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Thread: One-bed flats limit

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    Default One-bed flats limit

    Developers’ fury at one-bed flats limit to tackle empty city apartments scandal

    LIVERPOOL planners have imposed a ceiling on the spiralling number of one-bedroom flats being built in the city centre.

    Developers have been told their new projects can include a maximum of only 40% one-bedroom apartments.

    It is part of a new drive to promote more family-style homes in the heart of Liverpool, rather than an abundance of one-person exclusive flats.

    City council planning manager Nigel Lee announced the new 40% limit at a meeting of Liverpool planning committee.

    It will mean new developments seeking approval in the city centre will have to contain at least 60% of homes with two or more bedrooms to ensure acceptance.

    Mr Lee was responding to criticisms from politicians about the high number of unoccupied flats in the city centre.

    He said only 12% of apartments are unoccupied – far fewer than levels closer to 25% in Manchester or Leeds. Property speculators are thought to be responsible for keeping many of the new apartments empty.

    Mr Lee said Manchester had already introduced a 40% limit on one-bedroomed flats, and Liverpool had decided to apply the same ratio.

    The limit will not apply to existing buildings undergoing conversion or renovation, and the 40% figure may not apply in some city suburbs.


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    Labour councillor Anna Rothery told the committee even the 40% figure was too high.

    And Cllr Vi Bebb added: “Thousands of flats have been built and a lot of them are empty,” she said.

    Florence Gersten, of Liverpool’s Save Our City Campaign, said: “There should be a government directive, or at least advice on the issue of the over-building of flats.

    “I certainly think a city centre full of empty flats is very undesirable and should become an issue to be dealt with. The flats may well be being purchased, but they are often not purchased by Liverpool citizens.”

    Many are snapped up by property speculators, often from Ireland or southern England, who prefer to leave them vacant rather than rent them to tenants.

    Currently the status of apartments – whether they are lived in or left vacant – is not a planning matter.

    Nigel Lee added: “Very few apartments in Liverpool are unsold. Some people prefer to keep them vacant. If they are empty, is that a major issue?”

    Jenny Douglas, planning director at urban regeneration company Liverpool Vision, said last night: “It will be interesting to see how the market reacts to this.

    “Developers need to be able to respond to the market and at the moment a combination of investor demand and affordability issues is resulting in a continued requirement for one-bed units.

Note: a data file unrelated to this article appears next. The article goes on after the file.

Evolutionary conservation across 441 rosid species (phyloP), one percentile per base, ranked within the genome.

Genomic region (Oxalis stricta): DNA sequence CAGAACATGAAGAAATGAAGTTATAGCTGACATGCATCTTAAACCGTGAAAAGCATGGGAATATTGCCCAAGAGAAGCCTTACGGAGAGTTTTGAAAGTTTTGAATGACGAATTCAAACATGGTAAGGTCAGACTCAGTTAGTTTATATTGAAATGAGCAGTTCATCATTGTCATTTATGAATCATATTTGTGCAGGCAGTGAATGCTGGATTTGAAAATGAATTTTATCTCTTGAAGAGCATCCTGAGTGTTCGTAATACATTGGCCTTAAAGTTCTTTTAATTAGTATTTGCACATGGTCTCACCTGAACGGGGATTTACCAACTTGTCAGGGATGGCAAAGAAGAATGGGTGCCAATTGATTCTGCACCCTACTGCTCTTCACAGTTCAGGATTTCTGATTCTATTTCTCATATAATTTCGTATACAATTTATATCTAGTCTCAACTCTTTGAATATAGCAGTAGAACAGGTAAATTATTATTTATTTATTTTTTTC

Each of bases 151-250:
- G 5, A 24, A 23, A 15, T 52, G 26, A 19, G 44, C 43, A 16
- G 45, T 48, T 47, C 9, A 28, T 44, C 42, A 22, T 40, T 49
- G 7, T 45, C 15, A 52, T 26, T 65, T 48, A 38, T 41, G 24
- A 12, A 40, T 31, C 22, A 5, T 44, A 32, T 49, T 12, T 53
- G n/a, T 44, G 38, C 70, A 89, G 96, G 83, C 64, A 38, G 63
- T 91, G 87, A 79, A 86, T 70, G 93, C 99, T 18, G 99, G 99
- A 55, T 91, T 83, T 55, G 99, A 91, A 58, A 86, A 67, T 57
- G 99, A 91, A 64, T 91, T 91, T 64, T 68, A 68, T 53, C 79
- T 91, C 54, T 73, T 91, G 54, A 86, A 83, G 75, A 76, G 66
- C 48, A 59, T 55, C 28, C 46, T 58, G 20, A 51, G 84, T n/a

“If we want to ensure a strong city centre residential community however, we need a choice of one, two and even three- bed apartments, and there is increasing evidence that as the Liverpool city centre residential market matures, occupiers are demanding more choice and improved quality.”

    Donna Cooney, of KMC Residential, in Liverpool, was worried about the restrictions hitting first-time buyers in the city.

    “In theory, the one-bedroom flat attracts first-time buyers who want to get their foot on the property ladder.

    “I hope the proposals wouldn't restrict them getting their foot on the ladder. There is a demand for one-bedroom flats. We would be disappointed if they imposed restrictions and we think it’s a bit short-sighted.

    “I wouldn't exactly say there is an over supply of one-bedroom flats in Liverpool, and why do we have to follow what Manchester does? A one-bedroom flat will attract a single person or a couple and is the cheapest way on to the ladder.”

    Phil Lawton, director at Sutton Kersh in Liverpool – specialising in city centre residential properties – said: “It is not the council’s place to interfere in the market. We should build what people want to buy. The overriding factor is that any developer should research the market and build what is right.”

    The new policy emerged during a debate about a plan by developers Tara House to construct 96 apartments on a site in city centre Oldham Street.

    The committee approved the scheme, which will see 40 studio or one-bedroom flats – a fraction more than 40%. The rest will be two or three-bedroom apartments.

    Oct 25 2007 by Larry Neild, Liverpool Daily Post
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    Senior Member Waterways's Avatar
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    It is a difficult one. If flats and houses are too big the owners start to sub-divide and let out rooms. I lived in a block in London which was predominantly one bedroom flats. Any problems came from the few two bedroomed flats, which some were broken into bedsits. This was illegal by the lease and action was taken. You needed permission to let out as well.

    In some blocks which were all two and three bedroomed flats, it was clear there were problems as many of the residents were short let tenant who didn't care about the block - and many flats sub-divided inside. In my block the vast majority of the residents were owner/occupiers and who cared about the block and its upkeep.

    With blocks it is clear sub-letting should not be allowed and written in the lease.
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    DEVELOPERS yesterday gave a mixed reaction to news that Liverpool City Council is seeking to limit the number of one- bedroom apartments in new city projects to around 40%. Read
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